Probe: Nebraska lawmaker’s behavior wasn’t sexual harassment
LINCOLN, Neb. (AP) — A Nebraska state lawmaker who resigned after admitting that he took photos of a female subordinate in his office without her permission acted in a “boorish, brainless and bizarre” manner but did not commit illegal sexual discrimination or harassment, according to an investigator hired by the Legislature.
In a report released Wednesday, the investigator concluded that former state Sen. Mike Groene’s behavior was “wholly unprofessional and inappropriate” and that he would have faced disciplinary action in a private-sector job.
“Mr. Groene’s actions can best be described as boorish, brainless and bizarre, especially for the workplace,” the investigator, Lincoln attorney Tara Paulson, wrote in her report. But she added that his conduct “does not constitute unlawful discrimination or harassment.”
Groene resigned in February after admitting that he took the photos of a female staffer. Groene, a blunt-spoken, often abrasive Republican who clashed with Democratic colleagues, also ended his candidacy to become a University of Nebraska Regent.
Paulson said she reviewed more than 50 pages of screenshots that Groene’s former staffer had taken with her phone of the photographs she found while organizing Groene’s laptop files. Paulson said the staffer was fully clothed in every photograph, and most were taken while she was talking or gesturing.
The report said Groene emailed the photos to himself with cryptic subject lines such as “Inmd pic,” “Inmdsm,” “PAGEBOY,” “BLONDE” and “LEGS.” It said one email had a subject line of “Rear tight,” with an image that appeared to have been zoomed in on the staffer’s buttocks.
Paulson said in her report that she found no evidence that Groene had shared the photos with others, although Groene has admitted that he sent some of the photos to his wife.
But she said she didn’t have access to Groene’s laptop because of an ongoing Nebraska State Patrol investigation into the same allegations. She said she could reopen her investigation and change her conclusions if new evidence surfaces.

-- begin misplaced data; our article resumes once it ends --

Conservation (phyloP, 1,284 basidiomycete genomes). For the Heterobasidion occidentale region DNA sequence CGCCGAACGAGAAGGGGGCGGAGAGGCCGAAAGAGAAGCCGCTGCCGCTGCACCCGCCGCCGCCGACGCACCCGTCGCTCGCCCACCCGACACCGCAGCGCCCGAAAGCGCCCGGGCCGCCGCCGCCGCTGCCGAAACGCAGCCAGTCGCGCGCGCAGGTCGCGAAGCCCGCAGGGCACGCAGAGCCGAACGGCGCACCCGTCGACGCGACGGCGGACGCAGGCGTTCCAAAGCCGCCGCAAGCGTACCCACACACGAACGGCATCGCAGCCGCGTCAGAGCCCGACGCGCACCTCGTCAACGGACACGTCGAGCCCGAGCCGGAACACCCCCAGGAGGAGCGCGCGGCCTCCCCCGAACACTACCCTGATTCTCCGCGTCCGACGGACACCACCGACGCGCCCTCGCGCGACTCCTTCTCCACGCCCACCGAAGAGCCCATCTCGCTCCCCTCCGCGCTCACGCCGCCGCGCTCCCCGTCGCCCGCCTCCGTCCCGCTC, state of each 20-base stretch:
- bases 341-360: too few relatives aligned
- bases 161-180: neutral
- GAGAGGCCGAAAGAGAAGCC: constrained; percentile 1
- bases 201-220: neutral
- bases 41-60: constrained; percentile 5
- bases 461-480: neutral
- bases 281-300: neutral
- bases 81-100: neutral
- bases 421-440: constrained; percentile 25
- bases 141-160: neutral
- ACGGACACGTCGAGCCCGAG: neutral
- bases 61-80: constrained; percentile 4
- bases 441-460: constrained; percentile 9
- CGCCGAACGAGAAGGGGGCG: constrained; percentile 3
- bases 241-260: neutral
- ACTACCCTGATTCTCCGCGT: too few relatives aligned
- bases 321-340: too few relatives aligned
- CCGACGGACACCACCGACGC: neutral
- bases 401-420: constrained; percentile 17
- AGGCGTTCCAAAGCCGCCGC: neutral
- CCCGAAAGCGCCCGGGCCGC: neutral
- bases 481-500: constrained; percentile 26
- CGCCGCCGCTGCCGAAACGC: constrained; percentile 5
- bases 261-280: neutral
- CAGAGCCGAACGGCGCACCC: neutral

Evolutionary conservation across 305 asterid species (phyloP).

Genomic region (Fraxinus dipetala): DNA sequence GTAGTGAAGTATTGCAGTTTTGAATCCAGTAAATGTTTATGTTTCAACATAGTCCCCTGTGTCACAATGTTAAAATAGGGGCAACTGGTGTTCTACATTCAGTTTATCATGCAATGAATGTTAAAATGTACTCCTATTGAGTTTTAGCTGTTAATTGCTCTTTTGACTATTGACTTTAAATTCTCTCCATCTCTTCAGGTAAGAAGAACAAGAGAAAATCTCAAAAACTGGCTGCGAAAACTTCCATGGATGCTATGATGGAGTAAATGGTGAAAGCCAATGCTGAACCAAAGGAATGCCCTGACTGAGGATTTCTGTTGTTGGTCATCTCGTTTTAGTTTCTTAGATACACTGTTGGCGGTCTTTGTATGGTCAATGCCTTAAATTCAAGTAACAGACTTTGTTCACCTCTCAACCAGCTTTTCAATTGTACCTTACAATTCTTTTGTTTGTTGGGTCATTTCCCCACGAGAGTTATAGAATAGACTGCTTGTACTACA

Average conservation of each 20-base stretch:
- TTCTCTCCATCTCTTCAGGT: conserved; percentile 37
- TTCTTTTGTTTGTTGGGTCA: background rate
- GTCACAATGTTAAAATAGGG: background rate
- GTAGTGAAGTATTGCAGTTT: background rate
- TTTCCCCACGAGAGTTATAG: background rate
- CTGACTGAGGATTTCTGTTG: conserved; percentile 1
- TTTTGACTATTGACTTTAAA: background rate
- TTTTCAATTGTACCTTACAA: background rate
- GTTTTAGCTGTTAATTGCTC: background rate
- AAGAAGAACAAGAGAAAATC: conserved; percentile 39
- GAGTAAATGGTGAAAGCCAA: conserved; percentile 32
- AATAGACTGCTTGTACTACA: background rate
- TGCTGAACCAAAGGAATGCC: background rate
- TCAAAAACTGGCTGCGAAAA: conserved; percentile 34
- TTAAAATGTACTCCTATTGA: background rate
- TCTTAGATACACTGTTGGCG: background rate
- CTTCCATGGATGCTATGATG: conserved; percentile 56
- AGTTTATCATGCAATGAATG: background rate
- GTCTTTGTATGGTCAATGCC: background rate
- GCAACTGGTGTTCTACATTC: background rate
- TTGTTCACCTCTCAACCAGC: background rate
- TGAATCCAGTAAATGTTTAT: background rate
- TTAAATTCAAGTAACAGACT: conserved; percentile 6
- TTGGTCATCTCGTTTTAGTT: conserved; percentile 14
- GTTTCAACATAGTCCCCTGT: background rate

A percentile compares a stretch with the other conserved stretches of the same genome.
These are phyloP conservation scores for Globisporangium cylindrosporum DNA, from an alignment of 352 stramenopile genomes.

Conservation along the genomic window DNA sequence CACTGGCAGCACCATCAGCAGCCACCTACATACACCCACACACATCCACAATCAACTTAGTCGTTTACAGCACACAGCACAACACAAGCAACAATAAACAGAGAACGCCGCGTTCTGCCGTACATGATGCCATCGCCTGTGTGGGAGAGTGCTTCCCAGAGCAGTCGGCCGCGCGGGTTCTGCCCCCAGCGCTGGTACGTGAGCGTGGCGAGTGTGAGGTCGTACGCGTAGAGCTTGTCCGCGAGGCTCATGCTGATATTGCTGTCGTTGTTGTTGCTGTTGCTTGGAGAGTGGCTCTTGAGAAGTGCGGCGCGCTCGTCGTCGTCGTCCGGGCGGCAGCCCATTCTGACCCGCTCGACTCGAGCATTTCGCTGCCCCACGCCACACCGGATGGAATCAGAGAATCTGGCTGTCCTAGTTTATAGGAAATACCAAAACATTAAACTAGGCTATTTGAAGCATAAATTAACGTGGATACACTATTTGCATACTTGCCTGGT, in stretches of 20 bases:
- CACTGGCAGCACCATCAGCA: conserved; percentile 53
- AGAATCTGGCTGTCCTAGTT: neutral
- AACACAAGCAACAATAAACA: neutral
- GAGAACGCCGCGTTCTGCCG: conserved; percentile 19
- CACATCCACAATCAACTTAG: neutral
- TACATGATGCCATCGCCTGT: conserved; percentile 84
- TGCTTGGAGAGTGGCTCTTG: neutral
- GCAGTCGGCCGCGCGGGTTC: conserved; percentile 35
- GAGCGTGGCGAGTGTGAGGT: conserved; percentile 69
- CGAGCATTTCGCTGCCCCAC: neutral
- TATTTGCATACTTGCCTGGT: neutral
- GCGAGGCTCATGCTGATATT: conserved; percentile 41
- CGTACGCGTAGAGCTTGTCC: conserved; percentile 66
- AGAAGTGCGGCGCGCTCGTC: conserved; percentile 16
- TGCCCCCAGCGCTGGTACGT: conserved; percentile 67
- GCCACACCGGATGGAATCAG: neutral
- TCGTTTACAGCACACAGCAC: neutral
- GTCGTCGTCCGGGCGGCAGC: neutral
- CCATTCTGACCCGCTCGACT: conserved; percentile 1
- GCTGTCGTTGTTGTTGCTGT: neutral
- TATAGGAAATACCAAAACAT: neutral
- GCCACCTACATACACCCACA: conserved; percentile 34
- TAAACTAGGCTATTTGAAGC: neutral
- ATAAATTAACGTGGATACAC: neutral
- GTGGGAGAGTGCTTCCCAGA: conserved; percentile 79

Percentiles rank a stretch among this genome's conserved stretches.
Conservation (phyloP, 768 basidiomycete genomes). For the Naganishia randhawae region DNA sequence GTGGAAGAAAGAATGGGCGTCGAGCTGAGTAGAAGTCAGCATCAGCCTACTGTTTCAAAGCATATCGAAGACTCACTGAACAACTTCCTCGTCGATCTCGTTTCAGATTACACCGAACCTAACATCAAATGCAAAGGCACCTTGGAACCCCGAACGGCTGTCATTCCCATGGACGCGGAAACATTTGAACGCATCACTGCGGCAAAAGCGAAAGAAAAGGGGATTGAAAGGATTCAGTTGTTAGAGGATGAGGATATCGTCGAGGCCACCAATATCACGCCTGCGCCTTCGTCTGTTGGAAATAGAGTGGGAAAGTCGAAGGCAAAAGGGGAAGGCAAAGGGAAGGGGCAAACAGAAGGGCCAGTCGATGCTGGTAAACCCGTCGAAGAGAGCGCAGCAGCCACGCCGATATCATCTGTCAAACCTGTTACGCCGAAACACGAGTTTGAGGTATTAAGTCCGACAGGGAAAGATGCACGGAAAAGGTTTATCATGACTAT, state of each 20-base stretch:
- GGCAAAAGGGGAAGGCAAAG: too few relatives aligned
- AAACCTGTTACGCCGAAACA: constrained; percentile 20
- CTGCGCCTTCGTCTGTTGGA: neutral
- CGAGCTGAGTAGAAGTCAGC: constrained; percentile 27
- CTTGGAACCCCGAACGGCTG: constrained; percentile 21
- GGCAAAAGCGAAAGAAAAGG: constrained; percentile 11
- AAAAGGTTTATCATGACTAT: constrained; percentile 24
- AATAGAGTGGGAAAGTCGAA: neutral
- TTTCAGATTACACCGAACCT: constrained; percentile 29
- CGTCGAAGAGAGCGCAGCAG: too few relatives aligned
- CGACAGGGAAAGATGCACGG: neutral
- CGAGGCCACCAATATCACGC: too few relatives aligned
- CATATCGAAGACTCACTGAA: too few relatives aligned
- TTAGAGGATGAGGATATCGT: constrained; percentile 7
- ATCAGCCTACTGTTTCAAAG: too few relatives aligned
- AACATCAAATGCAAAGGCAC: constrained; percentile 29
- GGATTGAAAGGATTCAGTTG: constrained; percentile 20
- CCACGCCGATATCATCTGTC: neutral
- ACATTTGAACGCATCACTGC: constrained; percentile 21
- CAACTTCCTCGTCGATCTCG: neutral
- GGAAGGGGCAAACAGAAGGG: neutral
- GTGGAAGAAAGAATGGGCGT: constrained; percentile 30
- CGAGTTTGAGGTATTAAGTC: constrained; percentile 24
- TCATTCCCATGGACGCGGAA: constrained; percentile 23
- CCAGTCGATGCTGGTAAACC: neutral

Paulson’s report cited federal and state laws that define unlawful harassment as “hostile work environment” harassment and “quid pro quo” harassment.
The report said hostile work environment harassment comes in the form of unwanted sexual advances, sexually abusive language or other behavior that creates an intimidating, hostile or offensive work environment. Quid pro quo harassment occurs when an employee’s response to unwelcome sexual conduct is used as the basis for employment decisions.
The staffer who was photographed, Kristina Konecko, said she didn’t feel comfortable commenting about the report yet because of the ongoing Nebraska State Patrol probe.
In a statement, she said: “I appreciate and am grateful to Mr. Groene hiring me all those years ago. Earning his trust was like a badge of honor for me. Filing the complaint was one of the most difficult things I’ve ever done. It was like betraying a friend.”
Konecko, who consented to being named in the story, told The Associated Press previously that no one pressured her to come forward with the complaint against Groene or tried to stop her.
Witnesses told Paulson that Groene later admitted that his behavioral was inappropriate and that he regretted his actions. Groene has previously said he apologized to Konecko and had a cordial, professional relationship with her.
Groene declined to participate in the investigation. But he said in a statement that he regretted resigning and that his reputation had “been drug through the mud in a political witch hunt.”
“The legislative report confirmed what I said from the beginning,” Groene said. “I did nothing unlawful. In no manner did I harass employee. All photos on my computer were never shared and all were taken in a public setting.”
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